OSAKA – A pledge to halve the number of seats in the Lower House will be included in the Osaka Ishin no Kai (One Osaka) manifesto for the next election, party founder and Osaka Mayor Toru Hashimoto said Sunday.
“If they’re squeezed to do more work, the Lower House doesn’t need 480 members,” Hashimoto told an audience in Matsuyama, Ehime Prefecture. “Our party will seek to halve the number to 240.”
Hashimoto didn’t specify whether the reduction would impact mainly single-seat constituencies or the proportional representation system.
“Lots of Diet members are now approaching Osaka Ishin no Kai and saying, ‘Let’s work together.’ But if we ask them whether it’s OK to reduce the number of seats from 480 to 240, most of them just fade away,” he added.
Hashimoto’s group, which is aiming for national status, will finish putting together its platform for the next Lower House election this week. Other pledges are expected to include a 30 percent cut in pay and political donations for all Diet members. Hashimoto and Diet members weighing a tieup with Osaka Ishin no Kai will hold a public discussion on the party’s platform in Osaka in early September.
Former Prime Minister Shinzo Abe, who is being courted by Hashimoto and Osaka Ishin no Kai, said on a TV program Saturday he might cooperate with the Osaka mayor on such issues as revising the Constitution.
One shared target is Article 96, which stipulates a two-thirds majority of Diet votes is required to amend the Constitution. Hashimoto and Abe want to lower the threshold to a simple majority.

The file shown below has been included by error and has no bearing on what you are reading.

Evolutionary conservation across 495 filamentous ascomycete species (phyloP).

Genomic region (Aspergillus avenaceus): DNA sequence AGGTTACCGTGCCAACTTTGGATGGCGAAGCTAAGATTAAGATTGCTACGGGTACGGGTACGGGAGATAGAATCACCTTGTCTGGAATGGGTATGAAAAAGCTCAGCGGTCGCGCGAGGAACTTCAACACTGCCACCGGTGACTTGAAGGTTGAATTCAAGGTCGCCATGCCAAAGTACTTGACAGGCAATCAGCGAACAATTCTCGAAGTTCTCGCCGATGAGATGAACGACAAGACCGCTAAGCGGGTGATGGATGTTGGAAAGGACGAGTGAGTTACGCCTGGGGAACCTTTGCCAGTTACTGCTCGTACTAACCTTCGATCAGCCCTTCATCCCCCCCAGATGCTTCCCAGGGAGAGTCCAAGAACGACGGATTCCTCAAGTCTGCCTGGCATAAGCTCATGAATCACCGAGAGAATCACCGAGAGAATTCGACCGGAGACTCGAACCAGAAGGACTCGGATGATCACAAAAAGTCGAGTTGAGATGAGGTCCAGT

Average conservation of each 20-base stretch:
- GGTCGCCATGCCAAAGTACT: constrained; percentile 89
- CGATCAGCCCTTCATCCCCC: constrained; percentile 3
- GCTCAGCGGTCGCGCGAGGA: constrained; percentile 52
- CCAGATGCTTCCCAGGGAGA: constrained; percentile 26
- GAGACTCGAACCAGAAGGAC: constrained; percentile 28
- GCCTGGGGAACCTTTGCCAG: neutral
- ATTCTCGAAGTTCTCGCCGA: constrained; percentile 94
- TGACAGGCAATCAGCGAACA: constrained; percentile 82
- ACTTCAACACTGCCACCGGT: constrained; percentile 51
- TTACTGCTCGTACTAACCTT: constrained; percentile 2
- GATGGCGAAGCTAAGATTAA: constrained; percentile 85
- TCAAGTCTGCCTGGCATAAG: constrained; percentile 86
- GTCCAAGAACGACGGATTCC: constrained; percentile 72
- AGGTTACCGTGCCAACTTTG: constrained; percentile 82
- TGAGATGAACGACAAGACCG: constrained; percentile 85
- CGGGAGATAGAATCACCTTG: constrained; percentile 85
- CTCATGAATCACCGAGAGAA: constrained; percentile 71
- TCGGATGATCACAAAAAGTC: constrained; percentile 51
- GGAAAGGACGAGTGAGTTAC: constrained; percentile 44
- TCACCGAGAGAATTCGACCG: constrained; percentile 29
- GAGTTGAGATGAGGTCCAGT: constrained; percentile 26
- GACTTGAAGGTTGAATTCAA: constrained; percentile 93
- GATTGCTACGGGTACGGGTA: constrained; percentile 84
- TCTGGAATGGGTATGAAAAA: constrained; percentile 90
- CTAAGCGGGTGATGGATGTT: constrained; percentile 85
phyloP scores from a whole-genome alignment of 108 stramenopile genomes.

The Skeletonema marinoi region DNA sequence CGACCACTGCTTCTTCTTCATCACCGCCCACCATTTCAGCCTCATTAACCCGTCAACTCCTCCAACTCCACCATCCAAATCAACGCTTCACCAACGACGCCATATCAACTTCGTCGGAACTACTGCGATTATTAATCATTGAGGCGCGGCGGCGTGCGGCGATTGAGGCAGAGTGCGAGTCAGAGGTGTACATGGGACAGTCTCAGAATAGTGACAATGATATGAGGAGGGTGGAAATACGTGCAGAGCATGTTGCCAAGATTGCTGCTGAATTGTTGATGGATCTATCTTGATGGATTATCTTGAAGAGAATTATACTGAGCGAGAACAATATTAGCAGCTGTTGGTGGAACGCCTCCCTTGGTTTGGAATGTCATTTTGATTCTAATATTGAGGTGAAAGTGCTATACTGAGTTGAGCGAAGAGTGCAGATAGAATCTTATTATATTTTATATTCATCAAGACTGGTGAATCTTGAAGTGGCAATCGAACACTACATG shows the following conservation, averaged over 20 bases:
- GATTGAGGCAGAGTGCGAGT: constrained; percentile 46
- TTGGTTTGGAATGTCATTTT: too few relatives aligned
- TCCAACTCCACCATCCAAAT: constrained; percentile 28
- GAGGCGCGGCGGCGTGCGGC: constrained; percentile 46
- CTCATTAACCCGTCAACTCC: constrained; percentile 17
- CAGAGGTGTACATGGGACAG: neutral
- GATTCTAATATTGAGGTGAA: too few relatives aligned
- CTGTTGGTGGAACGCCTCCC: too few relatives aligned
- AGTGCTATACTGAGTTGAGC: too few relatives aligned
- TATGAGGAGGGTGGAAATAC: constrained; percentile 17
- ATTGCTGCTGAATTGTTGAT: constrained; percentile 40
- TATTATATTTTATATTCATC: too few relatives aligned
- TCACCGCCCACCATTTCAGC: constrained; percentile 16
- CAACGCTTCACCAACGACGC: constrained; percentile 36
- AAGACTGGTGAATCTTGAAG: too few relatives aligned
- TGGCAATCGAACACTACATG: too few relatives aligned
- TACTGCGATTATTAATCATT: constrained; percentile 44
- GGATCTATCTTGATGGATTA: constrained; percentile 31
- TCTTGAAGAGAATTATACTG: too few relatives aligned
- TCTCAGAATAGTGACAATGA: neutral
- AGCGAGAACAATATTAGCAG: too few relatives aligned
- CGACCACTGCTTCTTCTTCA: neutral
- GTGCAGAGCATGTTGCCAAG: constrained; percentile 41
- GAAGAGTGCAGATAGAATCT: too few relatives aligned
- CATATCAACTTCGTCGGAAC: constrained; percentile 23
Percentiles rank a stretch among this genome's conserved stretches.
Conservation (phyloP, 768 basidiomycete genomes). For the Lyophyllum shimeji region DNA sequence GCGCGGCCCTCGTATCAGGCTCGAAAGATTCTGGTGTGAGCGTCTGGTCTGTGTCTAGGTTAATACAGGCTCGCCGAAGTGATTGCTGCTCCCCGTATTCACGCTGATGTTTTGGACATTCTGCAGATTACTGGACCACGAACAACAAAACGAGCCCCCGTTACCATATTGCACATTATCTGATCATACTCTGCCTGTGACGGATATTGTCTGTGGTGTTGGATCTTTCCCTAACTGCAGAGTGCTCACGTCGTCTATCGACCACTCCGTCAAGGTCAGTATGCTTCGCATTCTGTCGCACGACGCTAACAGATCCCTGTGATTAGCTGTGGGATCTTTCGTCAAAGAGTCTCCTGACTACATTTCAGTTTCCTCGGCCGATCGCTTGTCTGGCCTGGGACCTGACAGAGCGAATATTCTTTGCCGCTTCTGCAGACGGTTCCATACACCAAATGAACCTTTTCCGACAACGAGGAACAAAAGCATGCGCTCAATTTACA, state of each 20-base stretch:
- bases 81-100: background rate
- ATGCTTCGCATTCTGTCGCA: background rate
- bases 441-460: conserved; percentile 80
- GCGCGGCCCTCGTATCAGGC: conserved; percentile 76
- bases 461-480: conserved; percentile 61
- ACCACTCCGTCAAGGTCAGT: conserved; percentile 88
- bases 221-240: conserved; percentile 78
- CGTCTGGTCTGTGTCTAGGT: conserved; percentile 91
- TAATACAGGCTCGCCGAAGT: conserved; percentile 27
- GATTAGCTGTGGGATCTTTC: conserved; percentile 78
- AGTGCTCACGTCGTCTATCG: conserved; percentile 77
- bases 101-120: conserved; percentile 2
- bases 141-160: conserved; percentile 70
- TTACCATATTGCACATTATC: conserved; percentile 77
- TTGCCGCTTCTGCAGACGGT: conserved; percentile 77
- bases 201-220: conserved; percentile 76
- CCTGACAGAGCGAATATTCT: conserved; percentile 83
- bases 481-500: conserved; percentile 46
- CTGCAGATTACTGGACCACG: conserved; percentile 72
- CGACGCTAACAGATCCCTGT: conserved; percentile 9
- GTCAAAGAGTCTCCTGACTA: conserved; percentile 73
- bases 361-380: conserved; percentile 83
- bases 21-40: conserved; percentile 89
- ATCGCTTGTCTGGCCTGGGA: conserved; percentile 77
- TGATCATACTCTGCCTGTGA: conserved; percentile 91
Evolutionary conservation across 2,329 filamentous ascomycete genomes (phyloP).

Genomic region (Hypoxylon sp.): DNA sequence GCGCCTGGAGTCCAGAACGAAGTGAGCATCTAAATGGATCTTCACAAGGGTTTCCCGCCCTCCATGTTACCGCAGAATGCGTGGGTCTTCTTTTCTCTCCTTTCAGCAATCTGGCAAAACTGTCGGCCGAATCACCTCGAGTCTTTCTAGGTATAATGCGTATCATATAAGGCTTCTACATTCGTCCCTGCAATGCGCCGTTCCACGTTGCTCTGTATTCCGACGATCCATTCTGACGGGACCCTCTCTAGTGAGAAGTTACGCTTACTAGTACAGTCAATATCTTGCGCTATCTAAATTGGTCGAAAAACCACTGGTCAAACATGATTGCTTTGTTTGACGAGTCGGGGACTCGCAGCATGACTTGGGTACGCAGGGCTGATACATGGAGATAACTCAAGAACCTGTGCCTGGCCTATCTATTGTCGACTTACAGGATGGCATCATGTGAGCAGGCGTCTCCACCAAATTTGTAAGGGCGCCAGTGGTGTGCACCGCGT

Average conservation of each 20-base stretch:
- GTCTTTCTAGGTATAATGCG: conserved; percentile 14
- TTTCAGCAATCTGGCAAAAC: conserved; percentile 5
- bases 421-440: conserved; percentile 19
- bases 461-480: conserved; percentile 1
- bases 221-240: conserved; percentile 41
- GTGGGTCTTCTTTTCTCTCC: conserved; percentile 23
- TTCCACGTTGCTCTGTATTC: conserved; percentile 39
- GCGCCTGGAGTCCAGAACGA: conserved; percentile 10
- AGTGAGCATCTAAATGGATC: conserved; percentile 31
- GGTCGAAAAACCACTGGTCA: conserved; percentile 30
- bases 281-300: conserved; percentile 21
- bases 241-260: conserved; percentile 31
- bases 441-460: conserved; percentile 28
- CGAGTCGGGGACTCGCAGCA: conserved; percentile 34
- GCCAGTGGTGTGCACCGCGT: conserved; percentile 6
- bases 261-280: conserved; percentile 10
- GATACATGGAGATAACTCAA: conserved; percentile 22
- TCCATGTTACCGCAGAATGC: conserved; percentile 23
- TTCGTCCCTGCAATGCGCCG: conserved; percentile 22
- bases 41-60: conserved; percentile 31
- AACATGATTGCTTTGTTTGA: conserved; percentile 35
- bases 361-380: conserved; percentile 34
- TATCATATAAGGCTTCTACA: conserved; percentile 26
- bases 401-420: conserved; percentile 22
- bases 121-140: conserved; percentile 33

Hashimoto has yet to formally sign on to another ambition of Abe and other conservatives — revising Article 9, the so-called war renouncing clause, but past comments indicate he would favor its revision.
Abe, who is likely to run for president of the Liberal Democratic Party next month, has ruled out forming a new party with Hashimoto. But he has left open the possibility of an LDP-Osaka Ishin no Kai coalition after the Lower House election.
A recent adultery scandal and his claim there was no evidence Korean women and girls were forced into sexual servitude by the Japanese military during the war don’t appear to have dented Hashimoto’s popularity.
In mid-August, local and national media polls and Osaka politicians predicted that Osaka Ishin no Kai supporters would be able to secure at least 50 Lower House seats in the Kansai region and as many as 160 nationwide.
Hashimoto said his group aims to field 300 candidates in the election and win 200 seats.
Other emerging local political groups that plan to support national candidates, such as Aichi Gov. Hideaki Omura’s Chukyo Ishin no Kai, share many of Hashimoto’s goals and are potential partners.
In Ehime, Gov. Tokihiro Nakamura, long a Hashimoto ally, is expected to back local Osaka Ishin no Kai-backed candidates.
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